Showcasing Diversity

50 Pages Posted: 5 Jul 2010 Last revised: 25 Dec 2014

See all articles by Patrick S. Shin

Patrick S. Shin

Suffolk University Law School

Mitu Gulati

University of Virginia School of Law

Date Written: July 2, 2010


Diversity initiatives are commonplace in today’s corporate America. Large and successful firms frequently tout their commitments to diversity, sometimes appointing women and racial minorities to highly visible posts, including seats on their boards of directors. Why would a profit-minded firm engage in such behavior? One frequently voiced explanation is that by creating such diversity, firms send out a positive signal about their attributes: a firm’s willingness to expend resources on diversity shows its commitment to workplace fairness and equality, which makes it more attractive to potential employees, customers and financiers. This claim has considerable surface appeal not only as an explanatory thesis, but as a rationale that conveniently bridges the normative gap between corporate self interest and the promotion of social justice. In this article, we raise some difficulties with the theory of diversity-as-signal in terms of both its explanatory adequacy and its normative implications.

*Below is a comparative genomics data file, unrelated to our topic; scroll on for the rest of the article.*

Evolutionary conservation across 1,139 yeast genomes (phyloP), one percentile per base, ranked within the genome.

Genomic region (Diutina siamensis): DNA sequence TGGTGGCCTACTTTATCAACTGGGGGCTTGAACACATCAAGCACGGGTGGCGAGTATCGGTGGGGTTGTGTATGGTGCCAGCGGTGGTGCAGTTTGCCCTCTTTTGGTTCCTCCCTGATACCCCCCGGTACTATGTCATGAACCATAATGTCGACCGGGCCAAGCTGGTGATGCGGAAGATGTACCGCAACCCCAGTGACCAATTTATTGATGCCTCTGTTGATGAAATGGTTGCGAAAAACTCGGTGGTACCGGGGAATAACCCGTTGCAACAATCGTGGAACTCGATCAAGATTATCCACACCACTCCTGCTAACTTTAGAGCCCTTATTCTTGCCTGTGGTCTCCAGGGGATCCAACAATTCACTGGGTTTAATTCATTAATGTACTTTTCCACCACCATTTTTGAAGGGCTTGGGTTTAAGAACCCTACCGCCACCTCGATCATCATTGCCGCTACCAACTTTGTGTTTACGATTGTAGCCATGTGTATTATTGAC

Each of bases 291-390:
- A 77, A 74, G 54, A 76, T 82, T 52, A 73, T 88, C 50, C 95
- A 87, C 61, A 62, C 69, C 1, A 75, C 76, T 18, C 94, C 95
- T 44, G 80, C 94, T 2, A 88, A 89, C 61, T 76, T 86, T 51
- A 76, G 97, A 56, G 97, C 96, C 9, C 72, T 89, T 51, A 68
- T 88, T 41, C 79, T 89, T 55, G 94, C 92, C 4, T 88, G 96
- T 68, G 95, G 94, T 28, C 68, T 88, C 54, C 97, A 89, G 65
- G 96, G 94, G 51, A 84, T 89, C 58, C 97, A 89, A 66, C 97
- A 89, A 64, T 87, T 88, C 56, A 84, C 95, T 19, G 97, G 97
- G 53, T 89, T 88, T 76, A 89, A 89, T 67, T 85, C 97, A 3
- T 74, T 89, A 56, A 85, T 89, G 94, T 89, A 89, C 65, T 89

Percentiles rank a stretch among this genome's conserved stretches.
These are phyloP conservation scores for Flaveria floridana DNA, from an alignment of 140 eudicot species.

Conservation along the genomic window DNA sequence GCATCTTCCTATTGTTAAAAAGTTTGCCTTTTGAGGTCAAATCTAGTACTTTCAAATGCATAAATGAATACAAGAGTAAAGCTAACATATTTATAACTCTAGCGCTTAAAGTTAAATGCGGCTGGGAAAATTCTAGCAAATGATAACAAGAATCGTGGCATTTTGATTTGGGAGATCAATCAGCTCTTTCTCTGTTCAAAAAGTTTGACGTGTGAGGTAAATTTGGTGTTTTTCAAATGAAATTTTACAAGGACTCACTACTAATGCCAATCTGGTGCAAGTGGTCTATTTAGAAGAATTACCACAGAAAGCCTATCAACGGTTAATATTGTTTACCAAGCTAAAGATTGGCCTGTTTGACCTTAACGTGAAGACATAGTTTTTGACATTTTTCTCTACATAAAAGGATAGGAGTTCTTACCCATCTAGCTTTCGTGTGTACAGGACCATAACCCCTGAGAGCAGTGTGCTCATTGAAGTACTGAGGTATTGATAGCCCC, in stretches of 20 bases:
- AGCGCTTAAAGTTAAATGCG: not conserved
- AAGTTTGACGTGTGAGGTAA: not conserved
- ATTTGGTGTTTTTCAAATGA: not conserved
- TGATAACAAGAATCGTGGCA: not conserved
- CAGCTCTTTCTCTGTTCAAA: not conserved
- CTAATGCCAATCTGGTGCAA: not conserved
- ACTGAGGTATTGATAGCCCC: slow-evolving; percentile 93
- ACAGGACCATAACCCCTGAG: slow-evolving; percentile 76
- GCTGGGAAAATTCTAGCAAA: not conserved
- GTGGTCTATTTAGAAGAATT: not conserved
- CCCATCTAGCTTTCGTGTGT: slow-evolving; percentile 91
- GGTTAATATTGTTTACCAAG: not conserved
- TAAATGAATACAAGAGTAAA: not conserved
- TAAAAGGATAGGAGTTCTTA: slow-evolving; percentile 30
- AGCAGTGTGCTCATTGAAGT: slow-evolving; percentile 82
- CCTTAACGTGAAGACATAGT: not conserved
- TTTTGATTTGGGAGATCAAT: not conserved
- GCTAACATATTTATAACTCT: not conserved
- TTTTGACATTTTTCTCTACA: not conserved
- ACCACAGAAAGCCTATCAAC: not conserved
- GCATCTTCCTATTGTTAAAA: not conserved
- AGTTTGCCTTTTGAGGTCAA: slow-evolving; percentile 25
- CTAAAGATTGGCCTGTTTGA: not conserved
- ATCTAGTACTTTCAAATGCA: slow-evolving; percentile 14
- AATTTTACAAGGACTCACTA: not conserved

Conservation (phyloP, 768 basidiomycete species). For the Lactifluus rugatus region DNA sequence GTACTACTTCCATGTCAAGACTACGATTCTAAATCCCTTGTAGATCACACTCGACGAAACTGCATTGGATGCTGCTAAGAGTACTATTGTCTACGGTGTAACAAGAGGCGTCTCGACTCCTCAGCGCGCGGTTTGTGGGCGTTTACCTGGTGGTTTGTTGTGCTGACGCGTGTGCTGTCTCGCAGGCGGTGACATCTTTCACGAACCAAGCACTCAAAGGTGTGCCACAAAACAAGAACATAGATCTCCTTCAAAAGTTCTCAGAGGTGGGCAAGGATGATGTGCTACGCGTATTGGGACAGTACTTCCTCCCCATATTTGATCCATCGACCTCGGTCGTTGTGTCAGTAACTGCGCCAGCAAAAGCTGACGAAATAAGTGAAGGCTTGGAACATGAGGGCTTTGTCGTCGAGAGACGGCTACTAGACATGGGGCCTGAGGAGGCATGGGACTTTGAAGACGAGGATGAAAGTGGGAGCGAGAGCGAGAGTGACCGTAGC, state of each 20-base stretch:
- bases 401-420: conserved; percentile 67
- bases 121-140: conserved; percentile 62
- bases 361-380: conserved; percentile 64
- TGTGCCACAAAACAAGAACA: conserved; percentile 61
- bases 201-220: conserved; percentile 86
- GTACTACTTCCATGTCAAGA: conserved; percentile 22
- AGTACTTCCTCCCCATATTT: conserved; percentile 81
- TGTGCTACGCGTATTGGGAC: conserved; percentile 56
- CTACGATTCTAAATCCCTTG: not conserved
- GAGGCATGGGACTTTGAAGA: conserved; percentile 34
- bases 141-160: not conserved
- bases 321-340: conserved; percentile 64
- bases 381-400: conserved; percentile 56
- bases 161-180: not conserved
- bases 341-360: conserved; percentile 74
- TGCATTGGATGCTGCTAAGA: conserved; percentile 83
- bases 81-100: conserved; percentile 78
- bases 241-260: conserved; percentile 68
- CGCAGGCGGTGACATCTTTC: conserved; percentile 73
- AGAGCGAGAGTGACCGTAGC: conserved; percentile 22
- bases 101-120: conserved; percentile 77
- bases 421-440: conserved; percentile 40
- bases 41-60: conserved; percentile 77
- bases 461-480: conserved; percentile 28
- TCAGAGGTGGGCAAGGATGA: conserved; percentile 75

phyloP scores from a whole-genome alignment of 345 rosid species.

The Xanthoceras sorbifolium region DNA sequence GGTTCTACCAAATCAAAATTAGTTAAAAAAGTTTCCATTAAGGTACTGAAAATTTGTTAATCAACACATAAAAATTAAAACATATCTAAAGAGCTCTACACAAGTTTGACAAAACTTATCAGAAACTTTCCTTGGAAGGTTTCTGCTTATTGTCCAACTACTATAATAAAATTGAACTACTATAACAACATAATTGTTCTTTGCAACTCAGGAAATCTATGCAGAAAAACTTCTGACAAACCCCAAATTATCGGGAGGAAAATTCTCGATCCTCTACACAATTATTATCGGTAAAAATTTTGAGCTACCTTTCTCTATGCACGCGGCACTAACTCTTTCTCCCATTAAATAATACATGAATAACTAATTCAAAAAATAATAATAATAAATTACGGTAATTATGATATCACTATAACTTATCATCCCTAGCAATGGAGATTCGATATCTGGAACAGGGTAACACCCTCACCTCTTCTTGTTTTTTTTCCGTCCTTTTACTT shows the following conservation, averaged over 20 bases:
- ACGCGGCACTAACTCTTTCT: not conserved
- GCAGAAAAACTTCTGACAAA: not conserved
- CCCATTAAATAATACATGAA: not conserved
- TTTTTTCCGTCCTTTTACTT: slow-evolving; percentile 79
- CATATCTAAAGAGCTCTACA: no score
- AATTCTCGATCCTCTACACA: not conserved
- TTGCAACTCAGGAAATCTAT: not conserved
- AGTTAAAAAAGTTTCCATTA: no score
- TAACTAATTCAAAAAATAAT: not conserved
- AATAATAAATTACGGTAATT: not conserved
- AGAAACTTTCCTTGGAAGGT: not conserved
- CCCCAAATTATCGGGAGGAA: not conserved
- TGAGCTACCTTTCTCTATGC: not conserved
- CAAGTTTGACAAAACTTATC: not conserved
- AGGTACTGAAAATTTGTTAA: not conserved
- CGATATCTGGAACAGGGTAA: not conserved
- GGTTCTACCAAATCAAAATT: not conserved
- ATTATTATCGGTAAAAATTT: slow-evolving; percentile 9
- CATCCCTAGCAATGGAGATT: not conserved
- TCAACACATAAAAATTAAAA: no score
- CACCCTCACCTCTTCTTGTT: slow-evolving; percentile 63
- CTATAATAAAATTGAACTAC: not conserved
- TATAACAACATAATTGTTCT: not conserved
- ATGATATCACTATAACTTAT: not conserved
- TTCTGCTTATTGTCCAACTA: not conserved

Suggested Citation

Shin, Patrick S. and Gulati, Mitu, Showcasing Diversity (July 2, 2010). North Carolina Law Review, Vol. 89, Forthcoming , Suffolk University Law School Research Paper No. 10-30, Available at SSRN:

Patrick S. Shin (Contact Author)

Suffolk University Law School ( email )

120 Tremont Street
Boston, MA 02108-4977
United States
617-573-8182 (Phone)
617-305-3090 (Fax)

Mitu Gulati

University of Virginia School of Law ( email )

580 Massie Road
Charlottesville, VA 22903
United States

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